Rainsy, Sokha Draw Large Crowds in Siem Reap

SIEM REAP CITY/KOMPONG THOM CITY – Opposition leaders Sam Rainsy and Kem Sokha led a parade of more than 20,000 supporters on Wednesday through the streets of Siem Reap City in what was the second-largest turnout for an opposition rally since Mr. Rainsy landed in Phnom Penh on Friday.

Speaking at Phsar Leu Thom, the central market in Siem Reap City, Mr. Rainsy told the assembled masses that Khmers needed to reclaim Angkor Wat—from the Vietnamese.

Opposition leaders Kem Sokha, left, and Sam Rainsy, right, lead a rally of more than 20,000 supporters through the streets of central Siem Reap City on Wednesday. (Lisa Hornak)
Opposition leaders Kem Sokha, left, and Sam Rainsy, right, lead a rally of more than 20,000 supporters through the streets of central Siem Reap City on Wednesday. (Lisa Hornak)

“We need to promote and protect the symbol of our nation—Angkor Wat temple. We need to take the Angkor Wat temple back from the Vietnamese,” he said.

Under a deal with the government, ticketing at the Angkor Wat temple complex is controlled by the Sokimex group, which is headed by well-connected businessman Sok Kong. In U.S. diplomatic cables from 2007, which were leaked by anti-secrecy group Wikileaks in 2011, Sok Kong is said to have returned to Cambodia shortly after the Khmer Rouge fell and made his fortune through close business connections with Vietnam.

On Tuesday, Mr. Rainsy brought out more than 10,000 supporters to a rally in Battambang City. However, CNRP officials estimated that 40,000 supporters came out in Battambang and 70,000 in Siem Reap on Wednesday. Mr. Rainsy has also told the crowds that 1 million people took part in Friday’s rally in Phnom Penh, while most estimates put the number at about 100,000.

Nonetheless, after nearly four years living outside of the country to avoid an 11-year prison sentence, which he said was politically motivated, Mr. Rainsy has seen an outpouring of support since his return following a Royal Pardon. And if Mr. Rainsy seemed a bit taken aback when he first addressed supporters at Phnom Penh International Airport on Friday, he has now settled in to being the country’s leading voice for change in government.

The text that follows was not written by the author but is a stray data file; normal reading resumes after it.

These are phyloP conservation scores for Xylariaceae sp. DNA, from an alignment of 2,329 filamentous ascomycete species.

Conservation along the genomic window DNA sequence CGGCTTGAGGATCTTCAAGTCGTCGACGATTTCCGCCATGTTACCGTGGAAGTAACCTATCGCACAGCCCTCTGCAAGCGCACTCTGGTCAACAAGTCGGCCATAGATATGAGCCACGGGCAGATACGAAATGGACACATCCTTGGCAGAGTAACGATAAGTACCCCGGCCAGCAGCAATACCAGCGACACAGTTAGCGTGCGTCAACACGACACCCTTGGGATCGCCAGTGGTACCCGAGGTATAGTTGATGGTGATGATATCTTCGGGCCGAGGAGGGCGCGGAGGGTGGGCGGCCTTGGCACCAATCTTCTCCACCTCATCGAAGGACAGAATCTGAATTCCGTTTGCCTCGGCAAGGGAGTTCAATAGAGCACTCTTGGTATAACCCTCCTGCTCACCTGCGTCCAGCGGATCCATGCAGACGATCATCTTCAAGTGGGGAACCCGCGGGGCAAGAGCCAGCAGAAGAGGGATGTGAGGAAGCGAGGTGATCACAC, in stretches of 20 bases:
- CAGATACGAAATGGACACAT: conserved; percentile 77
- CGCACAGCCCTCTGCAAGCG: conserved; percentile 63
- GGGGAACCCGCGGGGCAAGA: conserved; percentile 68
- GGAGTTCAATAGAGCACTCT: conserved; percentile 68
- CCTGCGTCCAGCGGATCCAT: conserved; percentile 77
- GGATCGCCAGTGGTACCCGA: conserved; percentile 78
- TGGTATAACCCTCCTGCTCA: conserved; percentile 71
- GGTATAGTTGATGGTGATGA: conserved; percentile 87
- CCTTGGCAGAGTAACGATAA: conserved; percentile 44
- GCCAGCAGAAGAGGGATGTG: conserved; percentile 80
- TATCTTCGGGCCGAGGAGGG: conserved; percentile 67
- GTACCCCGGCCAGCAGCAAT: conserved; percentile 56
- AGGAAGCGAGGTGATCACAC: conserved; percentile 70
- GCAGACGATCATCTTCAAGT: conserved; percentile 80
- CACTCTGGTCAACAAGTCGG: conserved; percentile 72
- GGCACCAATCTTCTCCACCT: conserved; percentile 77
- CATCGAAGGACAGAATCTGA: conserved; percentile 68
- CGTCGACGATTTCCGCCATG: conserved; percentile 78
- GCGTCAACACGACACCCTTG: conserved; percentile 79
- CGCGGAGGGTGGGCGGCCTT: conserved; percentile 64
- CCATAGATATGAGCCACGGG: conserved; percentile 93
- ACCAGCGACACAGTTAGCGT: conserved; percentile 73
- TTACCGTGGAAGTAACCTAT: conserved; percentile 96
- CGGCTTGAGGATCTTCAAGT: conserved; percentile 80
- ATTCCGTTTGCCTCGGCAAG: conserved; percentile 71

“We are full. We have been eating samlor mchou yuon [Vietna­mese sour soup] for 30 years. This time we need to eat samlor kor kou [a traditional Khmer soup],” Mr. Rainsy told the crowd in Siem Reap City, to much amusement.

Aside from the new party name and logo, bigger crowds and the constant companionship of Mr. Sokha, Mr. Rainsy has in many ways picked up where he left off after his 2008 election campaign, in which the SRP won 26 seats in Parliament.

Each of his addresses this week have started with the proclamation “I am Sam Rainsy,” and, occasionally pushing up his trademark black-rimmed spectacles, his favorite rhetorical device appears to be stoking nationalist—and often anti-Vietnamese—sentiment.

But the 64-year-old former finance minister has also integrated a number of pressing social and environmental issues into his speeches.

Rather than talking about Prime Minister Hun Sen’s government ceding land along the Vietnamese border, claims that were at the center of the convictions against him in 2009 and 2010, he has been decrying the government’s granting of massive economic land concessions and escalating deforestation.

“People are losing their homes and farmland and if we look at the forests they are cutting them all down. They [Mr. Hun Sen’s government] are giving 90-year land concessions to the foreign companies, especially Vietnamese companies,” he told a cheering crowd of hundreds gathered Wednesday afternoon in Kompong Thom City.

“We [the CNRP] do not agree with this. We have to kick the Vietnamese out and we will collect our property back,” he said.

And to appease an expanding constituency of young voters, who have turned out on their motorbikes in droves for Mr. Rainsy’s major rallies, job creation has also been a recurring theme in his speeches.

“I have seen that the economy of Mr. Hun Sen is headed the wrong way. Cambodians have no jobs to do and migrate oversees to Thailand,” he told CNRP supporters in Battambang City on Tuesday.

“I have communicated with sen­ior international [businessmen] and I assure you I will have big international companies with capital, high technology and ex­pertise to open factories that create jobs in Cambodia for Khmer youth,” he said.

With a notably darker complexion than he had upon arriving in Cambodia just six days ago, Mr. Rainsy will campaign for two more days through the provinces before Saturday, when campaigning will come to an end for one day of calm prior to election day.

Today Mr. Rainsy and Mr. Sokha are scheduled to make stops in Svay Rieng and Prey Veng provinces, and will continue on Friday through Kompong Cham province before returning for a final rally in Phnom Penh the same day.

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